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2 North Coast financial advisers arrested in AGA probe

The arrests cap a yearlong investigation by state officials into one of the largest alleged investment frauds in the state in recent memory.

Investigators have said the probe turned up more than 2,000 investors, many of them elderly, who claimed to have lost more than $200 million in various land deals.

The alleged fraud has had a deep impact in Sonoma County. Dozens of investors who thought they were investing the low-risk real estate deals that would earn them steady retirement returns have lost everything.

The warrants outlining the charges against the men were not available Thursday evening.

But a source close to the case said all three men were charged with securities fraud, elder abuse, and first-degree residential burglary. The burglary charge relates to the fact the men went to the victims? homes with the purpose of defrauding them, the source explained.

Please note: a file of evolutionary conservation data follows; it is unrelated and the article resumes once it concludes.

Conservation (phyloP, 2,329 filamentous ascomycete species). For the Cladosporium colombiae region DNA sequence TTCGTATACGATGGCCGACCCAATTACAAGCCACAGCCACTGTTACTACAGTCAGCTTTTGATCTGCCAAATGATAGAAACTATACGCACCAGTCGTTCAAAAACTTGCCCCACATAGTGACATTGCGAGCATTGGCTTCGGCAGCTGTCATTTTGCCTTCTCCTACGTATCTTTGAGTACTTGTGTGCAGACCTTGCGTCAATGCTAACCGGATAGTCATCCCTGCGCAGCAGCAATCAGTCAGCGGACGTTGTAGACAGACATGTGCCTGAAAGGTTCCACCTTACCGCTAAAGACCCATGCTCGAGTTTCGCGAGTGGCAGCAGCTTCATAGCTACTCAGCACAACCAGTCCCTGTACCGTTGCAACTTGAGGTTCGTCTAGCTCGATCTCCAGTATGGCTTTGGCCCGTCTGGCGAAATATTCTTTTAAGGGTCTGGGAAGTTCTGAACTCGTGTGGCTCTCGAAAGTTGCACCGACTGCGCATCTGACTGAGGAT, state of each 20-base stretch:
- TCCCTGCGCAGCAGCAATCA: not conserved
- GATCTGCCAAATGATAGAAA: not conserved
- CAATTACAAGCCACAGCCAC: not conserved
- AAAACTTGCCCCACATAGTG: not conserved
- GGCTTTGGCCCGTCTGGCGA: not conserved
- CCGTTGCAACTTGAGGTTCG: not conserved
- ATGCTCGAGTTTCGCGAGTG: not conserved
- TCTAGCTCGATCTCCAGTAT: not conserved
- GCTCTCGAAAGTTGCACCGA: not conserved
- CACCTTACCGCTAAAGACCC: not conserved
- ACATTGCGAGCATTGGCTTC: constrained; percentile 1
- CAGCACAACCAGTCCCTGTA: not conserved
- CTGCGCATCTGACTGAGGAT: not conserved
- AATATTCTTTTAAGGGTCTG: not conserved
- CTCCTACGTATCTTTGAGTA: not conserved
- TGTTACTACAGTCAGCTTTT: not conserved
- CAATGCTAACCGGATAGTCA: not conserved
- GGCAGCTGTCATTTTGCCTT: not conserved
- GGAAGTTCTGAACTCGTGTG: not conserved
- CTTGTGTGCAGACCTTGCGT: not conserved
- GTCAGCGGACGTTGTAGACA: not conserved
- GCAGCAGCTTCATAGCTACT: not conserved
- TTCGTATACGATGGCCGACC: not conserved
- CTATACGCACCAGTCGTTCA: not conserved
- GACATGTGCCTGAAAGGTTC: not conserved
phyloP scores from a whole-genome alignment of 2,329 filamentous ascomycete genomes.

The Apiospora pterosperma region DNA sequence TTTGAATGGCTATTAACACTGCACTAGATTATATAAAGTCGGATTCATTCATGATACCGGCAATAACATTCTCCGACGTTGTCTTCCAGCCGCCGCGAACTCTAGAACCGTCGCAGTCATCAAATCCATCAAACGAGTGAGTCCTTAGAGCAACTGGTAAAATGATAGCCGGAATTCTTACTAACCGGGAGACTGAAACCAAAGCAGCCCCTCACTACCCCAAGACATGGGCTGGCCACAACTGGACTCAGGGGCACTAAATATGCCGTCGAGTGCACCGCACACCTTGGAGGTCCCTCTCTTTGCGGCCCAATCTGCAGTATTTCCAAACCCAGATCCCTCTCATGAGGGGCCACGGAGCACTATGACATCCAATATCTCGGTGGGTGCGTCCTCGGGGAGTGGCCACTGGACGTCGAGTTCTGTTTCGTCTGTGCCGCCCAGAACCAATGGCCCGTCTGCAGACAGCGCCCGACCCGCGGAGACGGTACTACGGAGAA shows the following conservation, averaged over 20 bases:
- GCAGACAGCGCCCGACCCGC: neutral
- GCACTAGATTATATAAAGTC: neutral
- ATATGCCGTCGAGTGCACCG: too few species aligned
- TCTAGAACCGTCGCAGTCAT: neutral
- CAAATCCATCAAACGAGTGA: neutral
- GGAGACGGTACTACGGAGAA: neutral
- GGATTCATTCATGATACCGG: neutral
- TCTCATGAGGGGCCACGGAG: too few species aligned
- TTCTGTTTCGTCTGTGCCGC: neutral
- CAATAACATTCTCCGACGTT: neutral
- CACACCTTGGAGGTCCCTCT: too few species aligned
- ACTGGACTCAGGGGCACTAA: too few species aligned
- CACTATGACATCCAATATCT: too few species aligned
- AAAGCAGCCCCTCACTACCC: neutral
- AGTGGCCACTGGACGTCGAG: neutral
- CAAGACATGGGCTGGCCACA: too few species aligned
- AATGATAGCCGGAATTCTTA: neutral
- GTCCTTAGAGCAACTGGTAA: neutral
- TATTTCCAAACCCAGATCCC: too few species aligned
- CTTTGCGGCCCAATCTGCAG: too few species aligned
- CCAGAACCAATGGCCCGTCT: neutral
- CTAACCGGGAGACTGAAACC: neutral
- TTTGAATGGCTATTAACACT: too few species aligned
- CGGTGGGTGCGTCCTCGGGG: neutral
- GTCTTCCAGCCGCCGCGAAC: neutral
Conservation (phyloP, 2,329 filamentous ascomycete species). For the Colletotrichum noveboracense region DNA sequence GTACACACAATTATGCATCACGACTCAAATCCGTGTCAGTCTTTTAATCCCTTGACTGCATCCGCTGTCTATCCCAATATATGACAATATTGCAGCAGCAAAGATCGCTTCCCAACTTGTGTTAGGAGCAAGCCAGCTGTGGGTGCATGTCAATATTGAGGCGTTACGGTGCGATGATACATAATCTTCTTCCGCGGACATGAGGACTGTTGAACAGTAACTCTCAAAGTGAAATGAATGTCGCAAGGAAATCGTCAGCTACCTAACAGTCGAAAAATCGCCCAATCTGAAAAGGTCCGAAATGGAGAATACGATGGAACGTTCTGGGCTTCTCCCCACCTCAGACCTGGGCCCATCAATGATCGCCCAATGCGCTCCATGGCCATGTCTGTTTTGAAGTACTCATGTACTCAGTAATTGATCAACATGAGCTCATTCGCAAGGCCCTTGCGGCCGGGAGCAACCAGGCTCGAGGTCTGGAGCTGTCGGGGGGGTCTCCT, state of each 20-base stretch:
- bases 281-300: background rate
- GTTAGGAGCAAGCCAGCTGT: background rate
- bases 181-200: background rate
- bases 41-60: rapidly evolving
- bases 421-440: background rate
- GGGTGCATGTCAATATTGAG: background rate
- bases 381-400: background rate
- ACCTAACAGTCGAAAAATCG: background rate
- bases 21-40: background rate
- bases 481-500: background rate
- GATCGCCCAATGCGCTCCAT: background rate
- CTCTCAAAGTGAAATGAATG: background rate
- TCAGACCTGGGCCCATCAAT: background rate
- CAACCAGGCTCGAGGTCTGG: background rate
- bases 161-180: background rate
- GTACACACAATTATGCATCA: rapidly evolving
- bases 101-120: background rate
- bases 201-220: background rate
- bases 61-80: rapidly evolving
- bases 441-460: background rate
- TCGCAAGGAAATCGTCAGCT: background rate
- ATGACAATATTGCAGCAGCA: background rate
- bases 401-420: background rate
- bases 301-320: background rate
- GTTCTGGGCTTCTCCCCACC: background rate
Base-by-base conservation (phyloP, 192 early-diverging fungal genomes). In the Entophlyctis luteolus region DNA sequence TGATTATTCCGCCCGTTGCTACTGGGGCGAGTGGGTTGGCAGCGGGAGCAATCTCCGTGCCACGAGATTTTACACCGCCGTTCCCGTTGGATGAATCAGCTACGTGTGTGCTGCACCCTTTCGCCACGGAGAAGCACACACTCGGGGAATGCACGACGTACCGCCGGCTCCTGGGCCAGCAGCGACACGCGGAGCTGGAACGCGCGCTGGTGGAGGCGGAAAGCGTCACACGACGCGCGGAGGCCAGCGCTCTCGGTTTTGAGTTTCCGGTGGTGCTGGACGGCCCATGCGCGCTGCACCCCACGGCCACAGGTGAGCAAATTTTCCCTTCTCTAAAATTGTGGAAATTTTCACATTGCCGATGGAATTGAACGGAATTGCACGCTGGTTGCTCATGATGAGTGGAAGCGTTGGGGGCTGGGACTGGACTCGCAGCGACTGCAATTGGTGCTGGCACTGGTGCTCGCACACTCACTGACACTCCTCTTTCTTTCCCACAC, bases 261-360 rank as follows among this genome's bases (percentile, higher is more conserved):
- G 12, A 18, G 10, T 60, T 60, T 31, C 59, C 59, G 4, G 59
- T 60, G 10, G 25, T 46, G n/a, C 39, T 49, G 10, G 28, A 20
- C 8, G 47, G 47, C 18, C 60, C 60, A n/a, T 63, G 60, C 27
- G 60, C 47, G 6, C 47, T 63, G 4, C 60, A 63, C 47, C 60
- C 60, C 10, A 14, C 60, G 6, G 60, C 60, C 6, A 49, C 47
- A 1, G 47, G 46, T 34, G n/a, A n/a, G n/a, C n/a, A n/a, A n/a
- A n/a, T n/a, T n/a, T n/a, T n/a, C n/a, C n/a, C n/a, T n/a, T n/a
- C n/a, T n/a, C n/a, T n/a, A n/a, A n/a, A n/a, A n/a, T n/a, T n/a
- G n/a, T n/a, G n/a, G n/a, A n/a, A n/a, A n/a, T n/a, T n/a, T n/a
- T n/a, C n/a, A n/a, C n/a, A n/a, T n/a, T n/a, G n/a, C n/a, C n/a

Armitage and Guidi allegedly steered hundreds of investors into risky real estate investments, neglecting to tell them that the man behind the deals ? James Koenig ? was a convicted felon.

The deals ranged from the purchase of senior centers to the development of a golf course near Tracy to corporate notes backed by no real estate.

They face more than a dozen lawsuits accusing them of defrauding their mostly elderly clients out of their life?s savings. Civil cases accuse the men of a variety of fraud charges, including secretly owning side companies that managed the investments; charging exorbitant fees; putting vulnerable elderly investors into highly risky investments; using money from new investors to pay off earlier ones; and concealing Koenig?s criminal fraud conviction.

Armitage and Guidi shuttered their Santa Rosa firm, AGA Financial, last summer, following the news that Koenig?s firm, Asset Real Estate and Investment of Redding, had been raided by state investigators.

Armitage declared bankruptcy earlier this year, but investors were unable to recover anything from his estate, largely because his two homes ? a 4,000-square-foot home in an exclusive Healdsburg neighborhood and a 75 percent ownership in a castle-themed home outside Redding ? were highly leveraged.


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